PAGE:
Iran received its S-300s in 2016
Editor's note: This report comes from DEBKA which is a publication from the Israeli militant right-wing. It is also an sometimes accused of being an outlet for the Israeli intelligence. As such some of its reports may not reflect reality, or even what DEBKA editors believe is, or may be, reality--but merely what information the Israeli uber-hawks want out there. Nonetheless, the theory presented is an interesting one, and not entirely unplausible. Syria does not have crews trained to man its new Russian-made S-300 air defense systems, but Iran on the other hand has had these missiles for a few years now and has such operators. It is within the realm of possibility that until Syrians can be brought to speed it will be Iranians (rather than Russians) who will be manning Syria's new S-300s.
DEBKA Exclusive: The US and Israel were alarmed to learn that Moscow had decided to man the S-300 anti-air missiles sent to Syria with Iranian teams, DEBKAfile’s exclusive sources report. US and Israeli intelligence agencies which brought the news to Washington and Jerusalem also reported that the Russians had begun flying the Iranian operatives over to Syria.
Moscow announced the supply of S-300 air defense missiles to Syria in the wake of its row with Israel over the Russian Il-20 spy plane crash on Sept. 17. But, on the quiet, Moscow also decided that they would be operated by Iranian teams. And so Syria received the exact same air defense system that Russia sold to Iran two years ago – the S-300PMU-2 – which was installed for protecting its nuclear sites. American and Israeli military experts were caught by surprise by this discovery, but our sources reported the Russians were giving Syria outdated batteries.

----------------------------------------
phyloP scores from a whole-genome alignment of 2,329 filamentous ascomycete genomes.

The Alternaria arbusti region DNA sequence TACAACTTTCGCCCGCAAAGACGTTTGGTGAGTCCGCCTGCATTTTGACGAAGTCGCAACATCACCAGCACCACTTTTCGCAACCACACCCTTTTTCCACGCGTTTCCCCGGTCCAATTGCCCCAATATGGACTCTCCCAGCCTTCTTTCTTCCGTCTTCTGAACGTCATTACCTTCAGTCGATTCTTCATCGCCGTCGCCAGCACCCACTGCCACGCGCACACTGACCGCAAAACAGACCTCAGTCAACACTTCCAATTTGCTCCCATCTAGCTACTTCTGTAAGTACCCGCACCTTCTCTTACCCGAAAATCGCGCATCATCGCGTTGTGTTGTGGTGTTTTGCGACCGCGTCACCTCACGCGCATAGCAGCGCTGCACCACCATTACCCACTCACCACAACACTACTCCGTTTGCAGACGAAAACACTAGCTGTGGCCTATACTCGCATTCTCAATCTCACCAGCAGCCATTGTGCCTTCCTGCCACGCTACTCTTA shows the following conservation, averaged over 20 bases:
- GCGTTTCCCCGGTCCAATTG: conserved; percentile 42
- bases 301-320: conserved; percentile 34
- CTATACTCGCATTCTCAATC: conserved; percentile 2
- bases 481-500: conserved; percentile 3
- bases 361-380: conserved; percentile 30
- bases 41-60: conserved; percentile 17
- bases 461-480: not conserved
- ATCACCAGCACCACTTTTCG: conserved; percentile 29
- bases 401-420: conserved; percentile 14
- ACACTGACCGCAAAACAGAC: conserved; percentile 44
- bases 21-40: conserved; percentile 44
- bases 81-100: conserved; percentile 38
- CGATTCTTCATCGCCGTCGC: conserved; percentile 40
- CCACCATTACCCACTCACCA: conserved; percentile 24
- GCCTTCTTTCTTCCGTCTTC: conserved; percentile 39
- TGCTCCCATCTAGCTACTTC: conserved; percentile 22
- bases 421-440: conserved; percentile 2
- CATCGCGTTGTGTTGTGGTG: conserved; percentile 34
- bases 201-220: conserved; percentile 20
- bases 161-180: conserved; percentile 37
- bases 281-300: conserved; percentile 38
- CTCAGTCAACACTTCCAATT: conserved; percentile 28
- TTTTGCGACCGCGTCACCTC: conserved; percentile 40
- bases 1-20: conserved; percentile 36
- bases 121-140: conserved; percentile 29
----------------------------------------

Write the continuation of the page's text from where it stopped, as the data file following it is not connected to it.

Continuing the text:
One of Moscow’s considerations was that Iranian crews operating the Syrian-based S-300s will be in harm’s instead of Russian teams in the event of US or Israeli aircraft making direct hits on the systems.
For Israel this move has both good and bad aspects: On the one hand it will be a relief for Israeli air crews to know that when they go for Syria’s S-300 air defense batteries, they need not fear hurting Russian troops; but, on the other, by managing Syria’s air defenses, Iran further strengthens is military foothold in Syria, which the Netanyahu government is dedicated to rooting out. By the same token, Iran takes Moscow’s decision as an endorsement of its claim to a solid military presence in Syria.
Shortly after DEBKAfile published this revelation on Monday, our military and intelligence sources discovered further that Russia has supplied Syria with three S-300 battalion sets, each consisting of eight launchers with a 100 missiles per launcher. They all underwent major overhauls in Russia’s arms factories. Russia has therefore deployed to Syria a total of 300 anti-air missiles – albeit outdated but in tiptop condition.